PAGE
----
Mar 23, 2007
Carbon dioxide threatens oceans even without warming
Rising carbon dioxide levels are a threat to marine biodiversity regardless of whether global warming turns out to be strong or weak. So says a recent study by scientists at the University of Illinois and Carnegie Institution, US.
"Ocean chemical effects of carbon dioxide threaten coral reefs and many other organisms that make their shells or skeletons out of calcium carbonate," Ken Caldeira of the Carnegie Institution told environmentalresearchweb. "This threat is there regardless of whether the Earth warms rapidly or not at all. It is unknown just how the collapse of key species will affect the biodiversity of the oceans, but the sign is clear - we will be losing many species in the ocean if we do not rapidly curtail our carbon dioxide emissions."
When carbon dioxide is absorbed by seawater it increases the concentration of hydrogen ions, which raises acidity. In turn, some of the additional hydrogen ions react with carbonate ions, decreasing their availability. Many marine organisms use carbonate ions to build up skeletons or protective shells so a reduction in carbonate ion levels could highly detrimental.
The researchers used an Earth-system model dubbed the Integrated Science Assessment Model (ISAM) and developed by Atul Jain and Long Cao of the University of Illinois.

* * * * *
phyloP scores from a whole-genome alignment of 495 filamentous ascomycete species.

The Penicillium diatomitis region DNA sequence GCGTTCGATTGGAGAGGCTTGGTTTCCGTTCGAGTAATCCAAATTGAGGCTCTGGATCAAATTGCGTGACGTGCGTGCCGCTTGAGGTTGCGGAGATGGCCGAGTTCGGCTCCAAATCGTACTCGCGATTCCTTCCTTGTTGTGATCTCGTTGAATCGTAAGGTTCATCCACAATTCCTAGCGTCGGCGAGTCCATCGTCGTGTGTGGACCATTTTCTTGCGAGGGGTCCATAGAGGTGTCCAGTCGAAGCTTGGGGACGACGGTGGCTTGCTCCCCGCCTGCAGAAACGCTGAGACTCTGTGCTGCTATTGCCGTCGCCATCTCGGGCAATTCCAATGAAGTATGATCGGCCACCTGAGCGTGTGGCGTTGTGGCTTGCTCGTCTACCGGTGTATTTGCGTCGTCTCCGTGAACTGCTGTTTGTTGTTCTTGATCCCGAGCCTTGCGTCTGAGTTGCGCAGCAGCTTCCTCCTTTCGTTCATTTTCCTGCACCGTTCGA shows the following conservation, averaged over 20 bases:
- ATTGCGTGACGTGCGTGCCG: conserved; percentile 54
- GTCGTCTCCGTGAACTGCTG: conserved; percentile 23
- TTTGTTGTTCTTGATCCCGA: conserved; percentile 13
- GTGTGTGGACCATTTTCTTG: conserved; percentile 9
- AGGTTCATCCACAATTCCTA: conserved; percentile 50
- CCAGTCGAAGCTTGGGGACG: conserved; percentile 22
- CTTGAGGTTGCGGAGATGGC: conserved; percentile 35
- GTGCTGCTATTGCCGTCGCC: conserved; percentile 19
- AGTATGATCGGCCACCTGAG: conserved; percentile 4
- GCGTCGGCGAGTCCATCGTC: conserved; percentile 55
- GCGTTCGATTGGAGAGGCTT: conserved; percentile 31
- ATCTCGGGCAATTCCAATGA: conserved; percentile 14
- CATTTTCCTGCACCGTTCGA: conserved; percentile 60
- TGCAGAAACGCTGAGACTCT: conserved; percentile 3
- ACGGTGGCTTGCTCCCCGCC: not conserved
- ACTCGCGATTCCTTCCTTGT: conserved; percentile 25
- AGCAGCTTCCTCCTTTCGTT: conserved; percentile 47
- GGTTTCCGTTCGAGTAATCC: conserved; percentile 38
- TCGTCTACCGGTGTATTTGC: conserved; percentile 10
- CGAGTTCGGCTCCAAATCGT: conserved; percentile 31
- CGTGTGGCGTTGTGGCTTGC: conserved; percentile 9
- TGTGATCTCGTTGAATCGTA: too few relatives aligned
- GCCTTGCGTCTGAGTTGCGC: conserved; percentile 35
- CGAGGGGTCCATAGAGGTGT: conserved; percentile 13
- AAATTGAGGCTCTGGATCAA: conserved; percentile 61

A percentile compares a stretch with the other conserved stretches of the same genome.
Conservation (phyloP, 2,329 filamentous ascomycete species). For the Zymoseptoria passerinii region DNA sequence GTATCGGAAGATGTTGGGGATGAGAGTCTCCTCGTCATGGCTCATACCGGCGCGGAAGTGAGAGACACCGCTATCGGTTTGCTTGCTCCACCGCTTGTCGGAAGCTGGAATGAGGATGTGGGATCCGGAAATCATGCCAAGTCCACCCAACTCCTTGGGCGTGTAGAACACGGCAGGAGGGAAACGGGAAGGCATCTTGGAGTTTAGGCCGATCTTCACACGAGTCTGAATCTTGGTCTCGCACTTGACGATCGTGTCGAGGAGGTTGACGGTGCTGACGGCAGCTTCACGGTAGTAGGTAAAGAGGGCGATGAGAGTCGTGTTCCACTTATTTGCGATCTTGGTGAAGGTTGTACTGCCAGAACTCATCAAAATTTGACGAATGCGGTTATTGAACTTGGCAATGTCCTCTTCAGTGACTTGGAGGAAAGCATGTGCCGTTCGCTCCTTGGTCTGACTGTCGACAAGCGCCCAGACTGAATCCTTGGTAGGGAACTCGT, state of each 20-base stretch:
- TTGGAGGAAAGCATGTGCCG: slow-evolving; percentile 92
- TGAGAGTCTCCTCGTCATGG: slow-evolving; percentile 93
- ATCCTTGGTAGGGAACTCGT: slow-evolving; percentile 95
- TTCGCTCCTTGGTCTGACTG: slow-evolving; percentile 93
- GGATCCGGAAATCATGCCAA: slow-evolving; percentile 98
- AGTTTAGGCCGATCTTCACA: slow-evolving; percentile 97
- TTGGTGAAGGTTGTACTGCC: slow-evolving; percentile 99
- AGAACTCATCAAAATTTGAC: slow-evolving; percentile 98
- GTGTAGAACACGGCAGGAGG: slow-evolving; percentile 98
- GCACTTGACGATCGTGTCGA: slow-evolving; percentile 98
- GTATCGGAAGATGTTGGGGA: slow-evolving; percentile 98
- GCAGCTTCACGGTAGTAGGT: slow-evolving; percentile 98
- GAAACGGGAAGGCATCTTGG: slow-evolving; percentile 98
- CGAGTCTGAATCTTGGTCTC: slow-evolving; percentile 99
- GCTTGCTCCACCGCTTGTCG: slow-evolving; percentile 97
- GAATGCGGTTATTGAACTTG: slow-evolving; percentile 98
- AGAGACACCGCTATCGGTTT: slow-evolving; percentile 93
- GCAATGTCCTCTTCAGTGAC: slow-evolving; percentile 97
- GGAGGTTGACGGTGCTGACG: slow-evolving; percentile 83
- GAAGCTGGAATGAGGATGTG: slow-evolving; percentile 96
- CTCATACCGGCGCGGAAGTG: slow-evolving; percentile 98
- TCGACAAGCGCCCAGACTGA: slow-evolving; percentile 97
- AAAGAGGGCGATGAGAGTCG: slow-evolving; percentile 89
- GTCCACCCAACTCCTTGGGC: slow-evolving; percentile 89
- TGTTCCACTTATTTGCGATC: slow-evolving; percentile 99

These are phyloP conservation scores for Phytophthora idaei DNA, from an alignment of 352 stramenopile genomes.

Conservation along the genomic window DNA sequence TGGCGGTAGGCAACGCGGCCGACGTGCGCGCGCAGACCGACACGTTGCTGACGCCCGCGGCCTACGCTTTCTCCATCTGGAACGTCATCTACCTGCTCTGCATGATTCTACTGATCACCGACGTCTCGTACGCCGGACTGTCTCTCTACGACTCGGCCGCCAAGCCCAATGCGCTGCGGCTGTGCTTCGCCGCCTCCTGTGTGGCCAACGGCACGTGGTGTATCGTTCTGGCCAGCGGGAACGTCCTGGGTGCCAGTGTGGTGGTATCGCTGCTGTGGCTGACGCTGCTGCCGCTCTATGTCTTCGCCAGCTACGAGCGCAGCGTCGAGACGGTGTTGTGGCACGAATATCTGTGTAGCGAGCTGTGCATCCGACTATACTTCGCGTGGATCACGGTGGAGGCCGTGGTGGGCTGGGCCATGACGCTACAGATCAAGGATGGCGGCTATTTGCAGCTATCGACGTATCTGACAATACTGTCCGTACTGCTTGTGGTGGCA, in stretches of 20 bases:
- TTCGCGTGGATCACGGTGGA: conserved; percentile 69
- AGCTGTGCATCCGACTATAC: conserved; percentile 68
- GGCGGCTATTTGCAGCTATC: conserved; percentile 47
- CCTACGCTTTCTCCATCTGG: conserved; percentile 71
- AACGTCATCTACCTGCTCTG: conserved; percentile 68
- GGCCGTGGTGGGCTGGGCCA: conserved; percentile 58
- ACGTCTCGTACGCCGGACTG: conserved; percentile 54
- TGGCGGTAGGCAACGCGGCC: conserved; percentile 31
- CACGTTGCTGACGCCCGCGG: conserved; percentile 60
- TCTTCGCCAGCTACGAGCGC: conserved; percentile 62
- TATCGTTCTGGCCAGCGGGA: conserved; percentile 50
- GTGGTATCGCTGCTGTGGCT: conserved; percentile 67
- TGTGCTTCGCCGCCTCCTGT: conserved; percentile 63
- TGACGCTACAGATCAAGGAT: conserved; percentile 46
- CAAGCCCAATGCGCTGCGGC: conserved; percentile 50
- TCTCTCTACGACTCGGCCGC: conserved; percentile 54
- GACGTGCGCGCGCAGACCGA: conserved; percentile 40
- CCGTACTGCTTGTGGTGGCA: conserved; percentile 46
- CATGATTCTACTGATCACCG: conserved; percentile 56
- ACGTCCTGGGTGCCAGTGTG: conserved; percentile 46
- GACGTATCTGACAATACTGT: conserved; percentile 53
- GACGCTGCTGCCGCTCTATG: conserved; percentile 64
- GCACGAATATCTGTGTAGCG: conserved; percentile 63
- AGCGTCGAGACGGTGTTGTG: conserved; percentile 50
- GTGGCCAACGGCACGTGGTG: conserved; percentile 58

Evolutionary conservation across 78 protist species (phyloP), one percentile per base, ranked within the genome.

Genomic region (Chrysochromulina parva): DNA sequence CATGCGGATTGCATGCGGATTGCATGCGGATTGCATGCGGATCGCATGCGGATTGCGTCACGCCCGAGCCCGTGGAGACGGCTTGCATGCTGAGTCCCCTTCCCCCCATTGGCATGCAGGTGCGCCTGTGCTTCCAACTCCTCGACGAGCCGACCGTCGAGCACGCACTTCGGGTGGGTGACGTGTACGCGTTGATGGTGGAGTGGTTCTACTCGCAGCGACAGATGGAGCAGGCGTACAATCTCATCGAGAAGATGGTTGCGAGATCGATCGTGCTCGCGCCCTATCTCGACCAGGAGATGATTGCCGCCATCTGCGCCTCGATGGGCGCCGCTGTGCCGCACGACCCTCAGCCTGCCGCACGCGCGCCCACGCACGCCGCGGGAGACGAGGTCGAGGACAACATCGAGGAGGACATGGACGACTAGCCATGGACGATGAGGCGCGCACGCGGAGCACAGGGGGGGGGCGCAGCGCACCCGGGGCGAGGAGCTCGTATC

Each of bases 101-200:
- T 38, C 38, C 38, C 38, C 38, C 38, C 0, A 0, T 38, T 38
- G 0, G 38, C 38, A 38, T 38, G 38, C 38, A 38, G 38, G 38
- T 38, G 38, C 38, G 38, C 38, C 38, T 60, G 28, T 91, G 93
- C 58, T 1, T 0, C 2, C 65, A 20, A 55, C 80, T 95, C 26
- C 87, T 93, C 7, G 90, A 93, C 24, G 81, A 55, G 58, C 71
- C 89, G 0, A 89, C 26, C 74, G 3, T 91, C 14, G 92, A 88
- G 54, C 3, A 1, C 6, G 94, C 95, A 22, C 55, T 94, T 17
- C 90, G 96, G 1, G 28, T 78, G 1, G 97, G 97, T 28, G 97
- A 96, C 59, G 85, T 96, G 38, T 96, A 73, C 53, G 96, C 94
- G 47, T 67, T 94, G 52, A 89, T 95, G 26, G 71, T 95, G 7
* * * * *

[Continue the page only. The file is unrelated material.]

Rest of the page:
"I was involved in earlier studies on ocean acidification, but these studies looked only at the chemical effects of carbon dioxide in the ocean and did not include the effects of climate change," said Caldeira. "We used a model of the Earth that includes representations of the land, atmosphere, and ocean, considering both climate and chemical effects of carbon dioxide."
According to Jain, before the study there was speculation in the academic community that climate change would have a big impact on ocean acidity. "We found no such impact," he said.
"Warmer water directly reduces the ocean pH due to temperature effect on the reaction rate in the carbonate system," said Jain. "At the same time, warmer water also absorbs less carbon dioxide, which makes the ocean less acidic. These two climate effects balance each other, which results in negligible net climate effect on ocean pH."
The pH of the ocean surface has decreased by about 0.1 over the last 200 years, as a result of carbon dioxide absorption. ISAM predicts that ocean pH will decline a total of 0.31 by 2100 if carbon dioxide emissions continue on a trajectory to stabilize at 1000 parts per million.
The study shows that even if geoengineering solutions such as reflective balloons in the stratosphere or parasols in space were able to reduce temperatures on earth, this would only remove one of the problems caused by increased carbon dioxide levels - ocean acidification would still occur, damaging marine ecosystems.
"I have been working to communicate our research results by visiting Congress and discussing this issue with Congressional staffers and a few Congressmen such as Representatives Inslee and Gilchrest," said Caldeira. "Our next step is to perform calculations to show how much we would need to reduce emissions to protect our marine ecosystems."
The researchers reported their work in Geophysical Research Letters.
About the author
Liz Kalaugher is editor of environmentalresearchweb.